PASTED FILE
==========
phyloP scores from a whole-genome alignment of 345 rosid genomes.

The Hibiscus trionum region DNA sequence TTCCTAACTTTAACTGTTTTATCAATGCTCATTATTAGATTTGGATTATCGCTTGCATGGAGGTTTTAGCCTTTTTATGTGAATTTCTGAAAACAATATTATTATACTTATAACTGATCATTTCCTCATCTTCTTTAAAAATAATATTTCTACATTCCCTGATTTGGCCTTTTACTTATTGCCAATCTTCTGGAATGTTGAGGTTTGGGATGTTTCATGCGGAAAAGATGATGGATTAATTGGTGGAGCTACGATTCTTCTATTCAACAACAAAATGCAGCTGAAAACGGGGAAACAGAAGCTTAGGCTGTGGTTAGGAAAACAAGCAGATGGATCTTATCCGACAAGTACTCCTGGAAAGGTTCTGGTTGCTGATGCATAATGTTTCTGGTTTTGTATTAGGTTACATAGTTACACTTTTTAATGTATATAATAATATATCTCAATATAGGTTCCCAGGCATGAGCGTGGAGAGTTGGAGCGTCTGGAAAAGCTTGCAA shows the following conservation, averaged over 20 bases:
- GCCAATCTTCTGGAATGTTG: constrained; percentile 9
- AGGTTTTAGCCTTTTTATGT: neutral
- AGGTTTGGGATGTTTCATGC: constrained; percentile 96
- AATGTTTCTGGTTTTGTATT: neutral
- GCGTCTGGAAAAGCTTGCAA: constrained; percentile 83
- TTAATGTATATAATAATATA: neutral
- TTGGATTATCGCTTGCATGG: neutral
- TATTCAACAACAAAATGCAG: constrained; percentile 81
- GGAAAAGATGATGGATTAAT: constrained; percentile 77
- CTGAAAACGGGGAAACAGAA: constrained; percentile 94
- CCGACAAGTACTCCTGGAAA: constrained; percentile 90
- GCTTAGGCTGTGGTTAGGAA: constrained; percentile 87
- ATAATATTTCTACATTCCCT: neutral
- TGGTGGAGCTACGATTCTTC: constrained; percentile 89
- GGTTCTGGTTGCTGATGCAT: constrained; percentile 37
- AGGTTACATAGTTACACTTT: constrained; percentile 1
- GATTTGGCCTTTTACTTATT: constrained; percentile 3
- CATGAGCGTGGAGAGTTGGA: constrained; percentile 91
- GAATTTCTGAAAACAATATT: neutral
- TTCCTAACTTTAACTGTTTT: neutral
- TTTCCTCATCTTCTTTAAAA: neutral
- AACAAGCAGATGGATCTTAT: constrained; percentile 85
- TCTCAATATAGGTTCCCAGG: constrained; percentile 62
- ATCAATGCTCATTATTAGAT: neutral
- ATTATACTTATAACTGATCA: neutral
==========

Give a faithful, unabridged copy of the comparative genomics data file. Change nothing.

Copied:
phyloP scores from a whole-genome alignment of 345 rosid genomes.

The Hibiscus trionum region DNA sequence TTCCTAACTTTAACTGTTTTATCAATGCTCATTATTAGATTTGGATTATCGCTTGCATGGAGGTTTTAGCCTTTTTATGTGAATTTCTGAAAACAATATTATTATACTTATAACTGATCATTTCCTCATCTTCTTTAAAAATAATATTTCTACATTCCCTGATTTGGCCTTTTACTTATTGCCAATCTTCTGGAATGTTGAGGTTTGGGATGTTTCATGCGGAAAAGATGATGGATTAATTGGTGGAGCTACGATTCTTCTATTCAACAACAAAATGCAGCTGAAAACGGGGAAACAGAAGCTTAGGCTGTGGTTAGGAAAACAAGCAGATGGATCTTATCCGACAAGTACTCCTGGAAAGGTTCTGGTTGCTGATGCATAATGTTTCTGGTTTTGTATTAGGTTACATAGTTACACTTTTTAATGTATATAATAATATATCTCAATATAGGTTCCCAGGCATGAGCGTGGAGAGTTGGAGCGTCTGGAAAAGCTTGCAA shows the following conservation, averaged over 20 bases:
- GCCAATCTTCTGGAATGTTG: constrained; percentile 9
- AGGTTTTAGCCTTTTTATGT: neutral
- AGGTTTGGGATGTTTCATGC: constrained; percentile 96
- AATGTTTCTGGTTTTGTATT: neutral
- GCGTCTGGAAAAGCTTGCAA: constrained; percentile 83
- TTAATGTATATAATAATATA: neutral
- TTGGATTATCGCTTGCATGG: neutral
- TATTCAACAACAAAATGCAG: constrained; percentile 81
- GGAAAAGATGATGGATTAAT: constrained; percentile 77
- CTGAAAACGGGGAAACAGAA: constrained; percentile 94
- CCGACAAGTACTCCTGGAAA: constrained; percentile 90
- GCTTAGGCTGTGGTTAGGAA: constrained; percentile 87
- ATAATATTTCTACATTCCCT: neutral
- TGGTGGAGCTACGATTCTTC: constrained; percentile 89
- GGTTCTGGTTGCTGATGCAT: constrained; percentile 37
- AGGTTACATAGTTACACTTT: constrained; percentile 1
- GATTTGGCCTTTTACTTATT: constrained; percentile 3
- CATGAGCGTGGAGAGTTGGA: constrained; percentile 91
- GAATTTCTGAAAACAATATT: neutral
- TTCCTAACTTTAACTGTTTT: neutral
- TTTCCTCATCTTCTTTAAAA: neutral
- AACAAGCAGATGGATCTTAT: constrained; percentile 85
- TCTCAATATAGGTTCCCAGG: constrained; percentile 62
- ATCAATGCTCATTATTAGAT: neutral
- ATTATACTTATAACTGATCA: neutral